Britain’s official terrorist threat level stands at ‘severe’, the second-highest level on a five-point scale, meaning an attack is highly likely.
In London, police were carrying out extra patrols of airports, and advising passengers to check with their airlines before travelling.
A Gatwick spokesman said: ‘The safety of passengers and staff at Gatwick is the airport’s absolute priority. As a result of the terrible incidents in Brussels, we have increased our security presence and patrols around the airport.’
A spokesman for Heathrow Airport added: ‘We take the safety and security of our passengers and colleagues very seriously.
‘In the light of events in Brussels airport, we are working with the police at Heathrow who are providing a high visibility presence. We expect flights to Brussels Airport to be affected and ask passengers travelling there to check their flight status with their airline.’
Aeroports de Paris, which operates the Charles De Gaulle and Orly airports, said they were both operating as normal – but that extra security measures brought in following the terror attacks on the city in November were still in place and passengers should continue to allow an extra hour for checks.
France’s top security official, Interior Minister Bernard Cazeneuve, said the country was reinforcing security at airports, train stations and on metro services, and immediately increased its vigilance after the Belgian attacks.
France has been on highest alert since the November 13 attacks in Paris that left 130 dead.
The Dutch anti-terror authority said the threat level in the Netherlands was unchanged at ‘substantial’. It said extra security measures would be in place at the country’s airports and borders.
Russian Transport Minister Maxim Sokolov said authorities will re-evaluate security at Russian airports. In 2011, a suicide bombing at a Moscow airport killed 37 and injured many more.
Raffaello Pantucci, an international security expert for the Royal United Services Institute (RUSI) said attacks on airport usually suggest an international terrorism plot, as they are high profile targets which can undermine global security.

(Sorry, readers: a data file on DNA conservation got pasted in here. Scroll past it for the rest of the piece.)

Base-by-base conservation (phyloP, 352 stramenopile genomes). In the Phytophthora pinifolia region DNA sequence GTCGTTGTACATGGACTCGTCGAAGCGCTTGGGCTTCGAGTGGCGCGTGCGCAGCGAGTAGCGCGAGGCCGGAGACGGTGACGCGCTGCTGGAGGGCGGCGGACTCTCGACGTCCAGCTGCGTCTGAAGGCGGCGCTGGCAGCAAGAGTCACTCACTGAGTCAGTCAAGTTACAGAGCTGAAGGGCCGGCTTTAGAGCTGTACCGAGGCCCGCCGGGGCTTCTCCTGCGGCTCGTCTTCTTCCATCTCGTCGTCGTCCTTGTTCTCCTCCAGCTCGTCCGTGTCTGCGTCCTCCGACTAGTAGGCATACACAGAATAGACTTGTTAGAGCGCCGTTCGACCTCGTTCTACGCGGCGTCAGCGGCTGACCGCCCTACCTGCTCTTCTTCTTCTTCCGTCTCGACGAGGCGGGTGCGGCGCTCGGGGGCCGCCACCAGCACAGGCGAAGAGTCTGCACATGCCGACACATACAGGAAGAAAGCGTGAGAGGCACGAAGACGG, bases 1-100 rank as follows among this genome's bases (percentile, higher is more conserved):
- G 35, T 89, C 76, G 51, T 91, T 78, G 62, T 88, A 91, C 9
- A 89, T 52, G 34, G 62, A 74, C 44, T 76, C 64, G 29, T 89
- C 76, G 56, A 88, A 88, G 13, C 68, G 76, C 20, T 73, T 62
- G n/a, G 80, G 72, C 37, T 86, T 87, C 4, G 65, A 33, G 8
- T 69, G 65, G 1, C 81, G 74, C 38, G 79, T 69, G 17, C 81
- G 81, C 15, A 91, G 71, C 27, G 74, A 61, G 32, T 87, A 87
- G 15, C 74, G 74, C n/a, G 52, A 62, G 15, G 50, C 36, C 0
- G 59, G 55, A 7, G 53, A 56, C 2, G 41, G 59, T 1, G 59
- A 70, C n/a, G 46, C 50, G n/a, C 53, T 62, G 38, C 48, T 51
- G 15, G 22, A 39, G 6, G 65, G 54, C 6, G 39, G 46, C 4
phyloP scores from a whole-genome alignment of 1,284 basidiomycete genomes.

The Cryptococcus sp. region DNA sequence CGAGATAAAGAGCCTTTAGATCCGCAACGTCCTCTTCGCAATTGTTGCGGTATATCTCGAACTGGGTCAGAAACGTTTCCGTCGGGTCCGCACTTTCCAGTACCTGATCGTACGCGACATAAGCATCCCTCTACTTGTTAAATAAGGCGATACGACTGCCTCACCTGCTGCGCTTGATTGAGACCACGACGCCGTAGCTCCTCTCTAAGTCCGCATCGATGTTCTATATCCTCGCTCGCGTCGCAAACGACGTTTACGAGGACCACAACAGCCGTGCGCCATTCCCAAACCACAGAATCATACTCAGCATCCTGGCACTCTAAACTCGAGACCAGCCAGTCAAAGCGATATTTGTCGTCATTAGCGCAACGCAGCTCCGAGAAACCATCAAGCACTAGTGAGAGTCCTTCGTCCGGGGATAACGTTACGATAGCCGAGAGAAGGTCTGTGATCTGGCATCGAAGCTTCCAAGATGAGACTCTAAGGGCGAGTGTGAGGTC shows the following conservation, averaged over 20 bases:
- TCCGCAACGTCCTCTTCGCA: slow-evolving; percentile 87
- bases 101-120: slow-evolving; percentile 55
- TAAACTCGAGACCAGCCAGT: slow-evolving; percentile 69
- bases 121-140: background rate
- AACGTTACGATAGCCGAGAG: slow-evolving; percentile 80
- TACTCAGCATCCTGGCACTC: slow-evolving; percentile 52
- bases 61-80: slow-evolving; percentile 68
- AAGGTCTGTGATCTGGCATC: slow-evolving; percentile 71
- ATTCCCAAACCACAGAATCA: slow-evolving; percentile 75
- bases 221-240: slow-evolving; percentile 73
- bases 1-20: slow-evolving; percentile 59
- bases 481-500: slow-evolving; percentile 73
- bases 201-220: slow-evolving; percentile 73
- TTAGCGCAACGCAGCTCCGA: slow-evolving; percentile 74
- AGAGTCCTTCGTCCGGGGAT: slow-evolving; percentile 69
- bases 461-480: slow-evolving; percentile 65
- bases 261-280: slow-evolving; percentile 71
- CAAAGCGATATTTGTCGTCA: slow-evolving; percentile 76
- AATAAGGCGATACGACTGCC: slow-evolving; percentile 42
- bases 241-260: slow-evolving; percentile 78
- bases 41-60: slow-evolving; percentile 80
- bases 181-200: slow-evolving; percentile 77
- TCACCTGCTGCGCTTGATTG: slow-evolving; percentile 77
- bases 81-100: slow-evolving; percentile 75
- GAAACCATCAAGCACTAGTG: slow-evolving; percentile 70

However, he said it would not surprise him if today’s blasts were linked to the arrest last week of he arrest of Salah Abdeslam, the quartermaster for the Paris massacres.
‘At this point, there has not been a claim of responsibility,’ he said.
‘An airport usually suggests international terrorism, but it would not surprise me if it was linked with the wider community around that network.’
On the issue of airport security, he said: ‘Most airports you cannot get in without layers of security.
‘They have long been targets and they are quite hard targets. The reality is, they are also high profile targets.
‘If you can launch an attack there, you are striking at the international border and getting a lot of attention.
‘If you attack that, you undermine the global security.’
But he said more security measures could be rolled out at European airports, pointing to countries which have been afflicted by terrorism, like Pakistan.
He said: ‘There is also more you can do. You can push out more security.
‘In international airports, the security really starts a lot earlier, such as when people come to the car park.
‘You see that a lot in the third world, where countries have had problems. The first barrier people have is much further.’